Sheer Unadulterated Brilliance
Thank you, Mr. Colbert. Thank you.
(Above image by Shawn Stricklin.)
Kerouac On Film
Interesting time capsule...Jack Kerouac interviewed by Steve Allen (including a reading by Kerouac, backed by Allen's jazz combo) and William F. Buckley, plus Walter Cronkite's report of the writer's death.
Pacyga on the Immigration Rally
Author and Columbia College Chicago history professor Dominic Pacyga had some interesting insights on Monday's immigration rally in Chicago, on WBEZ's Eight Forty-Eight program.
Pacyga is the author of Polish Immigrants and Industrial Chicago: Workers on the South Side, 1880-1922, among many other books.
Angry Kittens Play the Vines, Once More
Why? Why again? Because it's my blog, because I haven't linked to it in over two years, and because it never fails to give me some serious giggles. Ladies and gentlemen, Angry Kittens Play the Vines. That's indeed one angry kitten.
A Tasty New Banner?
I'm sorely tempted to use this as my new banner logo...then again, I haven't eaten in a while, so that just might be my stomach talking. Anyway, this is a fun image generator--try it yourself!
(Via the always essential Boing Boing.)
Steven McDermott, "Crane Man"
FoPL Steve McDermott (who published my first story at his journal Storyglossia) has a funny new story, "Crane Man", at scarecrow. A victim of a voyeur (a voyeuree?) turns the tables on said voyeur, with wickedly delightful results. Check it out. And, for goodness sake, close your curtains already.
Photo of the Day
Because somebody, bless them, still wants to do the dirty work.
(Via Boing Boing.)
May is Reading The World month...
The indefatigable Dan Wickett at Emerging Writers Network points out that this month is the second annual edition of Reading The World, a collaboration between booksellers and publishers to promote works from outside the United States. This year, ten publishers and 150 booksellers are participating. Sounds like a great idea. In fact, it's inspired me to move Osamu Dazai's Blue Bamboo to the very top of my To Read Pile.
"Captions Without Photos" Redux
The good folks at Gapers Block have been kind enough to re-run my nonfiction piece "Captions Without Photos" which they first published last year. Andrew, Naz and the rest of you, my thanks as always.
Tournament of Tunes - Update #3
The Johnny Cash Regional of the Tournament of Tunes has concluded its first round. Again, no major surprises, with several heavyweights (Yo La Tengo, Mission of Burma, Guided by Voices, the Pixies) scoring easy victories. The really interesting matchups won't come until Round Two, particularly the Yo La Tengo-Pixies donnybrook. If you're looking for a darkhorse, though, keep an eye on Joel R.L. Phelps, who has a decent chance of reaching the Elite Eight.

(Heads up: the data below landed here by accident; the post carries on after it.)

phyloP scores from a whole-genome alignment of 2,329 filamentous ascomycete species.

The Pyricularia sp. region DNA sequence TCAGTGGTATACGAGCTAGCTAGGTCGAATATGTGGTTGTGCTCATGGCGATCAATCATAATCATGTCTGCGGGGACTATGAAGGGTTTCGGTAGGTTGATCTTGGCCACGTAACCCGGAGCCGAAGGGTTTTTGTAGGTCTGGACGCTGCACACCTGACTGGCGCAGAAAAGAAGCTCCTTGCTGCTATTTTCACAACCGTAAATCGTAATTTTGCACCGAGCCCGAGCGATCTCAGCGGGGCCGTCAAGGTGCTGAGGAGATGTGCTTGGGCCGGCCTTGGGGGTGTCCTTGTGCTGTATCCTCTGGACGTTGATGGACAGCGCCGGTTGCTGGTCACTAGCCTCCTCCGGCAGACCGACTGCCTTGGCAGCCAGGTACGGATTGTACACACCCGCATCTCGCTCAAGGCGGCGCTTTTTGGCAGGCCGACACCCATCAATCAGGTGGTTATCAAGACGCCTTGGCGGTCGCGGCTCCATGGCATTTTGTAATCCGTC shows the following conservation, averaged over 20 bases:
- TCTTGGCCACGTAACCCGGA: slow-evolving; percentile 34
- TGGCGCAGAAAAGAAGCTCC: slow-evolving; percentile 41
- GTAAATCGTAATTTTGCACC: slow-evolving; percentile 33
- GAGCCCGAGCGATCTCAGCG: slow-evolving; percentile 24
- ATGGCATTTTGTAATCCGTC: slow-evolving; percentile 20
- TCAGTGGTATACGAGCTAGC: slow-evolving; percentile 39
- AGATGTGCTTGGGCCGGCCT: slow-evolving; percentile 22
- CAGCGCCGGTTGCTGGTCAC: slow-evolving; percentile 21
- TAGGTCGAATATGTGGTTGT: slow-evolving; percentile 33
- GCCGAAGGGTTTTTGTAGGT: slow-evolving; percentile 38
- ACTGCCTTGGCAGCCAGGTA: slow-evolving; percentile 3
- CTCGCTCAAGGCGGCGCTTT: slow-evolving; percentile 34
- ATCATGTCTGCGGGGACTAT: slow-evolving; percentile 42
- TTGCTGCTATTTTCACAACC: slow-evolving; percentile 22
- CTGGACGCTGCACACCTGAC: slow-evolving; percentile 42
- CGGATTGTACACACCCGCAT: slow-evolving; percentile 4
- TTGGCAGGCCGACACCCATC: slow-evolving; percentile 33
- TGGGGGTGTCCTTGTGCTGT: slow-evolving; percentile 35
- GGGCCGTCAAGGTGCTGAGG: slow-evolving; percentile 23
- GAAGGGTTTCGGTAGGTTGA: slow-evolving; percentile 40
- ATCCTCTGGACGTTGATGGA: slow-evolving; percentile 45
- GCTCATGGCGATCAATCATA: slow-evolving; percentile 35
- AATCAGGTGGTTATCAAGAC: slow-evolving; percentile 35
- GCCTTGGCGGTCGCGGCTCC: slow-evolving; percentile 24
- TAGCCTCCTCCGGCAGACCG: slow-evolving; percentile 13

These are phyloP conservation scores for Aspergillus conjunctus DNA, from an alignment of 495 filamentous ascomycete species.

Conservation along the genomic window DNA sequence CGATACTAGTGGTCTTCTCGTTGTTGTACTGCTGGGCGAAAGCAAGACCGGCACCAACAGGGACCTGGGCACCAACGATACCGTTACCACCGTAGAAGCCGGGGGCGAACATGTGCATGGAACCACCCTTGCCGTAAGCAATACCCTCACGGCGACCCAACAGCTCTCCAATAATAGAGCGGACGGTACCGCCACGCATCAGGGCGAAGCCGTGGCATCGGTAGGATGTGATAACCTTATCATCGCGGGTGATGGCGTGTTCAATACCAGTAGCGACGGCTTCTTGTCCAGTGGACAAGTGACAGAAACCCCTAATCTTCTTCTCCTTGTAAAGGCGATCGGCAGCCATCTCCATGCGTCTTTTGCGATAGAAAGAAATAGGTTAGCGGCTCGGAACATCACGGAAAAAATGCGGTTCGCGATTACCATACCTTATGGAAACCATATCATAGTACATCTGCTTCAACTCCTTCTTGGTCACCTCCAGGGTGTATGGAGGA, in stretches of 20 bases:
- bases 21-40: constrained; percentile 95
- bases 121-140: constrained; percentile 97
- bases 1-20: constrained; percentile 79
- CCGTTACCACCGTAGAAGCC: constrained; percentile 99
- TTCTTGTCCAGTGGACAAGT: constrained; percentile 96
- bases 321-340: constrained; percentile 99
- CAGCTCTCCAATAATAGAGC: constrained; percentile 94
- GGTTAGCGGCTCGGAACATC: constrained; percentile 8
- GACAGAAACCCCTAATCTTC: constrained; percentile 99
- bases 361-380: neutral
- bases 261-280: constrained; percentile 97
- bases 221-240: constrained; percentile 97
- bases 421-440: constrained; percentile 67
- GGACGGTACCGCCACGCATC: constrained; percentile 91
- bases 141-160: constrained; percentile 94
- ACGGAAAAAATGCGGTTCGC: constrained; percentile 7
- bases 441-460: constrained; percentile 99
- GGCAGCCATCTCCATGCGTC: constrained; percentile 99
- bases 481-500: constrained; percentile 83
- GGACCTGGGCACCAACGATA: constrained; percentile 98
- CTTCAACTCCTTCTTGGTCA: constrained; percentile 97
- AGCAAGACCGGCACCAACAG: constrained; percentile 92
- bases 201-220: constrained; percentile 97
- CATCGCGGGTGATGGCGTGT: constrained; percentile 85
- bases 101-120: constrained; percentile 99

The Carl Perkins Regional is already underway, with two low-key matchups: John Doe vs. The Feelies, and Big Dipper vs. Saturnine. With only twelve new contestants left, I'm getting a bit desperate that several of my favorite bands (Replacements, Camper Van Beethoven, Seam) might never be selected. And if the wife doesn't see Bad Religion or Ben Folds pop up soon, she just might boycott the whole shebang.
Skive Magazine, May 2006
The May 2006 issue of Skive Magazine is now online, and includes my short story "Can't Be Happy Today, But Tomorrow." The free version of the magazine is available here. The free version can be read on your computer monitor but can't be printed out--the full printable version is available here for the nominal price of $2 (payable via PayPal). Skive editor Matt Ward is doing whatever he can to pay his writers a little something, so please consider buying the printable version as a show of support for independent publishing. Rest assured that neither Skive nor any of the 32 writers in this month's issue will be getting rich off of this venture.
Either way, I hope you enjoy the story. It was originally conceived as an entry to The First Line which failed to make the cut at that journal. After it didn't get published there, I let it languish for well over a year before reviving it recently. It's a paean to young artists who find themselves caught between two worlds, between adolescent family life and independent adulthood. The narrator will get to the latter someday, but she's obviously not quite there yet.